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Pro Comp Extreme MT Tires - Do It All

Pro Comp Extreme Mt Tires
Pete Trasborg
| Brand Manager, Jp
Posted June 14, 2007

Pro Comp Extreme MT

Most of the tires we test have some things they do very well-and some things they are horrible in. Some tires will work well in rocks, mud, and sand, but be horrible on the street; or do well on the street, sand, and rocks, but be horrible in mud.

While the Pro Comp Extreme MT certainly had its limitations, it did well in every terrain. Sure, there were limitations, but life has limits, and that's the way it is. We can't all date supermodels that like to work on our Jeeps for us, bring us beer, and cook better than the galloping gourmet.

We tested a set of LT315/70R17 Pro Comp Extreme MTs mounted on Pro Comp's gnarly Cast-Blast 7189 Extreme Alloy Wheels. The tires feature Armor-Tek3 carcass construction. Basically, there are the normal two polyester plys and one angled ply for a total of 3 plys of protection.

Well, much like the imaginary supermodel from above, these tires do everything well. Not stupendous, mind you, but they are definitely adequate in everything.

If you have a four-cylinder Jeep and play in thick, gooey mud, you're going to want to look elsewhere. These tires aren't the best we've had in the mud (with lower wheel speeds) because they gum up. However, a blip of the throttle on our six-cylinder TJ and they would clear out enough for us to keep going forward. In really thick, gooey mud-the kind that stains paint and just clumps under the Jeep no matter how much water you go through (the kind we don't have in Southern California)-we think they will start having some problems. But if you ren't dealing with Tennessee or Alabama kind of goop, these do well.

On rocks, the tread grabs well enough, but we weren't able to get the sidewalls to help us up obstacles much. And on V-notch kind of areas, we kept falling in them when other tires were able to ride the sidewalls and provide enough grip to straddle the notches. Otherwise, on inclines, declines, and sidehills, the tires did just fine on the rocks. Even at 8 psi in the sharp rocks, we just didn't get the tread wrapping around what we thought we should, while the sidewalls flexed like no one's business.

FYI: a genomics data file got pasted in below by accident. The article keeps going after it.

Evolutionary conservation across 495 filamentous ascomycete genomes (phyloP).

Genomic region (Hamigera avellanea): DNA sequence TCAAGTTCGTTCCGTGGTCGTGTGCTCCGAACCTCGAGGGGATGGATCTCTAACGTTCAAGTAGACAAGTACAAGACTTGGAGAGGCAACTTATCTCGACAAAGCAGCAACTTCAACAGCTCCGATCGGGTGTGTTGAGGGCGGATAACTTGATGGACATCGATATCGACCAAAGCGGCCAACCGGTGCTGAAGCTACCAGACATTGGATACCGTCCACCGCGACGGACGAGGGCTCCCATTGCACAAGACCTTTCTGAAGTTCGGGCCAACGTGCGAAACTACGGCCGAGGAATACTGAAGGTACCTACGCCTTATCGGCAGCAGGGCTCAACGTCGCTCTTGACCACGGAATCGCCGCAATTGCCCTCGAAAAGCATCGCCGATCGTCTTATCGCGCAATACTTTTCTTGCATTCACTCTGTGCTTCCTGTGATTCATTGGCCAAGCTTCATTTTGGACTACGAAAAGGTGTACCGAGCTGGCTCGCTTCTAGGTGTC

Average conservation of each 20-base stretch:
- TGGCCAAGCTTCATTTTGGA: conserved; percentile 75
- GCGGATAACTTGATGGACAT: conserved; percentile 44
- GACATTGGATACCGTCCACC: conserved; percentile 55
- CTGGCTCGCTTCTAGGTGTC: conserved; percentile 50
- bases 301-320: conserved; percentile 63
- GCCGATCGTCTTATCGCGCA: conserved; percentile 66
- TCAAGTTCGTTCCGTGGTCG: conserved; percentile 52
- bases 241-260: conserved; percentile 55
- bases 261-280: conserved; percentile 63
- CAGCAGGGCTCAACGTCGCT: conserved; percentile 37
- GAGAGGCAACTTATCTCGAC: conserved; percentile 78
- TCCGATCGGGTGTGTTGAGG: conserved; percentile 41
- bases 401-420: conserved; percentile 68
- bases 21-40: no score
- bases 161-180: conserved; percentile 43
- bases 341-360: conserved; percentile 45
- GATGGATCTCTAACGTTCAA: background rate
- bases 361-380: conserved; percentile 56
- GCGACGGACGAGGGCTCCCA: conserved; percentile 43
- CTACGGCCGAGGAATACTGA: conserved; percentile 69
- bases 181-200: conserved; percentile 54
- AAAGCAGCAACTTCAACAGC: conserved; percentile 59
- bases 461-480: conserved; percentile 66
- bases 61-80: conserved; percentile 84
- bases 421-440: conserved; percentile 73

In the sand, while you don't have to be really ginger with the clutch, you will have to pay some attention to it. If you just let off the clutch like you would on the street, it's even money whether you will sink or go. Of course, we are talking about loose, dry, deep sand.

On the street, they make no more or less noise than other leading brand mud tires, and the extra siping helped stopping in the rain. We didn't get enough rain to test them for hydroplaning. But from the design of the tread, if you are used to a mud tire, there should be no surprises here. The tires balanced out normally and tracked just fine on our TJ.

While these tires don't really excel in any one area, they don't do poorly in any one area either. If your Jeep is a daily driver and you see moderate rocks and mud, these could very well be your next tires. With more siping than competitors and that new 3-ply construction, these tires are easy to live with day to day without worrying about killing them off-road. However, if you get into a lot of notches where the sidewall is what is holding your Jeep up, especially if it isn't slick rock, these might not work for you.

Sources

Pro Competition Tire and Wheel Company
www.procomptires.com

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